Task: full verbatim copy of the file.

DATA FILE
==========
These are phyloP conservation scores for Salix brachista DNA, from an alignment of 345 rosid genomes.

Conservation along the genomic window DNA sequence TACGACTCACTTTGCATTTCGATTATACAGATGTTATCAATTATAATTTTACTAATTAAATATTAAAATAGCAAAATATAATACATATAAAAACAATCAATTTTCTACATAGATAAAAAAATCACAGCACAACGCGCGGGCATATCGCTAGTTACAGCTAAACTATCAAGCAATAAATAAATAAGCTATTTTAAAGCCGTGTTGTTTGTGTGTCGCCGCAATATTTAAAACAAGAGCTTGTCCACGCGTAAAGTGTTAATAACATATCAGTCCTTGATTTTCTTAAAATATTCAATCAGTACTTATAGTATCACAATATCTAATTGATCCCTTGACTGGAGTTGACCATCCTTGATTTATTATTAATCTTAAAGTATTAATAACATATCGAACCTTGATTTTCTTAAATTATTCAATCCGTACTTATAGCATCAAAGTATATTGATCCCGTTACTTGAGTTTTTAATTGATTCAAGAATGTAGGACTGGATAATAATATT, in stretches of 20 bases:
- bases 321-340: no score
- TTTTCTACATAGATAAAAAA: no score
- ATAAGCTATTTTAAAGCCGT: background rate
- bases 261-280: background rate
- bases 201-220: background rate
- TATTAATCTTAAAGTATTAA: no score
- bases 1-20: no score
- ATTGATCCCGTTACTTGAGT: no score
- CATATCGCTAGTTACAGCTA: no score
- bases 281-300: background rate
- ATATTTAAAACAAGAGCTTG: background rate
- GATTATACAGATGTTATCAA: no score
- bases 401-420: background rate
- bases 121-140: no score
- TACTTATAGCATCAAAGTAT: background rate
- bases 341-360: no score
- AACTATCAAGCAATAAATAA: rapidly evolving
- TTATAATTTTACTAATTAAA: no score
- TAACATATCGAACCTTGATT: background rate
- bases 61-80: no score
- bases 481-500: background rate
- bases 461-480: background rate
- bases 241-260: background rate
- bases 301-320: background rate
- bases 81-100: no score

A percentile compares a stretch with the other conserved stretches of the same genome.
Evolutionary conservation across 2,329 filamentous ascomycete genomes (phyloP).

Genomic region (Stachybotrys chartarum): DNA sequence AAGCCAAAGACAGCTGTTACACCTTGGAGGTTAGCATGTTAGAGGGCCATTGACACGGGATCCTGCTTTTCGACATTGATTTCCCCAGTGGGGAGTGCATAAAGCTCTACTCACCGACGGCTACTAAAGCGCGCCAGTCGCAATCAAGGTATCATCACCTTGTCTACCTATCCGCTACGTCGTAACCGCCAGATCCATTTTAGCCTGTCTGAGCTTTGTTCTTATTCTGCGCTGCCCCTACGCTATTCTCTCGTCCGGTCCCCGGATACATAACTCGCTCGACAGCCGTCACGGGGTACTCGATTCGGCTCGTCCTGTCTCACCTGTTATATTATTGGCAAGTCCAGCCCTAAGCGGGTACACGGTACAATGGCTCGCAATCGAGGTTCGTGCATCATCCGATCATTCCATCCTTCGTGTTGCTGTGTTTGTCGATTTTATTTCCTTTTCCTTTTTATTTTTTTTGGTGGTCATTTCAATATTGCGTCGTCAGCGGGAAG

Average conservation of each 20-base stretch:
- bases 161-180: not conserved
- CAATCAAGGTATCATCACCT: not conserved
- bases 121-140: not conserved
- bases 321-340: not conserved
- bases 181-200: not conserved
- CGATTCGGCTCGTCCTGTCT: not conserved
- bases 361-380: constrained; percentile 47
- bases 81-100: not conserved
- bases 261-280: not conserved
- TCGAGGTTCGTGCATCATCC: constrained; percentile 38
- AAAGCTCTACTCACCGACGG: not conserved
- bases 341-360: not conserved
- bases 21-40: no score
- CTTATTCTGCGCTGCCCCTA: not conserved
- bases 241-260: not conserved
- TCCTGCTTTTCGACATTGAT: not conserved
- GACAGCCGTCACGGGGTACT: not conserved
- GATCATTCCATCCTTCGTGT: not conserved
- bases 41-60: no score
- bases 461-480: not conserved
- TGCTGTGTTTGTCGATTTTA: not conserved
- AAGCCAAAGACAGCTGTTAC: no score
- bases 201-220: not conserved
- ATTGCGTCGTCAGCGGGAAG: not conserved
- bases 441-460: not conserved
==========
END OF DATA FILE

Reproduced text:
These are phyloP conservation scores for Salix brachista DNA, from an alignment of 345 rosid genomes.

Conservation along the genomic window DNA sequence TACGACTCACTTTGCATTTCGATTATACAGATGTTATCAATTATAATTTTACTAATTAAATATTAAAATAGCAAAATATAATACATATAAAAACAATCAATTTTCTACATAGATAAAAAAATCACAGCACAACGCGCGGGCATATCGCTAGTTACAGCTAAACTATCAAGCAATAAATAAATAAGCTATTTTAAAGCCGTGTTGTTTGTGTGTCGCCGCAATATTTAAAACAAGAGCTTGTCCACGCGTAAAGTGTTAATAACATATCAGTCCTTGATTTTCTTAAAATATTCAATCAGTACTTATAGTATCACAATATCTAATTGATCCCTTGACTGGAGTTGACCATCCTTGATTTATTATTAATCTTAAAGTATTAATAACATATCGAACCTTGATTTTCTTAAATTATTCAATCCGTACTTATAGCATCAAAGTATATTGATCCCGTTACTTGAGTTTTTAATTGATTCAAGAATGTAGGACTGGATAATAATATT, in stretches of 20 bases:
- bases 321-340: no score
- TTTTCTACATAGATAAAAAA: no score
- ATAAGCTATTTTAAAGCCGT: background rate
- bases 261-280: background rate
- bases 201-220: background rate
- TATTAATCTTAAAGTATTAA: no score
- bases 1-20: no score
- ATTGATCCCGTTACTTGAGT: no score
- CATATCGCTAGTTACAGCTA: no score
- bases 281-300: background rate
- ATATTTAAAACAAGAGCTTG: background rate
- GATTATACAGATGTTATCAA: no score
- bases 401-420: background rate
- bases 121-140: no score
- TACTTATAGCATCAAAGTAT: background rate
- bases 341-360: no score
- AACTATCAAGCAATAAATAA: rapidly evolving
- TTATAATTTTACTAATTAAA: no score
- TAACATATCGAACCTTGATT: background rate
- bases 61-80: no score
- bases 481-500: background rate
- bases 461-480: background rate
- bases 241-260: background rate
- bases 301-320: background rate
- bases 81-100: no score

A percentile compares a stretch with the other conserved stretches of the same genome.
Evolutionary conservation across 2,329 filamentous ascomycete genomes (phyloP).

Genomic region (Stachybotrys chartarum): DNA sequence AAGCCAAAGACAGCTGTTACACCTTGGAGGTTAGCATGTTAGAGGGCCATTGACACGGGATCCTGCTTTTCGACATTGATTTCCCCAGTGGGGAGTGCATAAAGCTCTACTCACCGACGGCTACTAAAGCGCGCCAGTCGCAATCAAGGTATCATCACCTTGTCTACCTATCCGCTACGTCGTAACCGCCAGATCCATTTTAGCCTGTCTGAGCTTTGTTCTTATTCTGCGCTGCCCCTACGCTATTCTCTCGTCCGGTCCCCGGATACATAACTCGCTCGACAGCCGTCACGGGGTACTCGATTCGGCTCGTCCTGTCTCACCTGTTATATTATTGGCAAGTCCAGCCCTAAGCGGGTACACGGTACAATGGCTCGCAATCGAGGTTCGTGCATCATCCGATCATTCCATCCTTCGTGTTGCTGTGTTTGTCGATTTTATTTCCTTTTCCTTTTTATTTTTTTTGGTGGTCATTTCAATATTGCGTCGTCAGCGGGAAG

Average conservation of each 20-base stretch:
- bases 161-180: not conserved
- CAATCAAGGTATCATCACCT: not conserved
- bases 121-140: not conserved
- bases 321-340: not conserved
- bases 181-200: not conserved
- CGATTCGGCTCGTCCTGTCT: not conserved
- bases 361-380: constrained; percentile 47
- bases 81-100: not conserved
- bases 261-280: not conserved
- TCGAGGTTCGTGCATCATCC: constrained; percentile 38
- AAAGCTCTACTCACCGACGG: not conserved
- bases 341-360: not conserved
- bases 21-40: no score
- CTTATTCTGCGCTGCCCCTA: not conserved
- bases 241-260: not conserved
- TCCTGCTTTTCGACATTGAT: not conserved
- GACAGCCGTCACGGGGTACT: not conserved
- GATCATTCCATCCTTCGTGT: not conserved
- bases 41-60: no score
- bases 461-480: not conserved
- TGCTGTGTTTGTCGATTTTA: not conserved
- AAGCCAAAGACAGCTGTTAC: no score
- bases 201-220: not conserved
- ATTGCGTCGTCAGCGGGAAG: not conserved
- bases 441-460: not conserved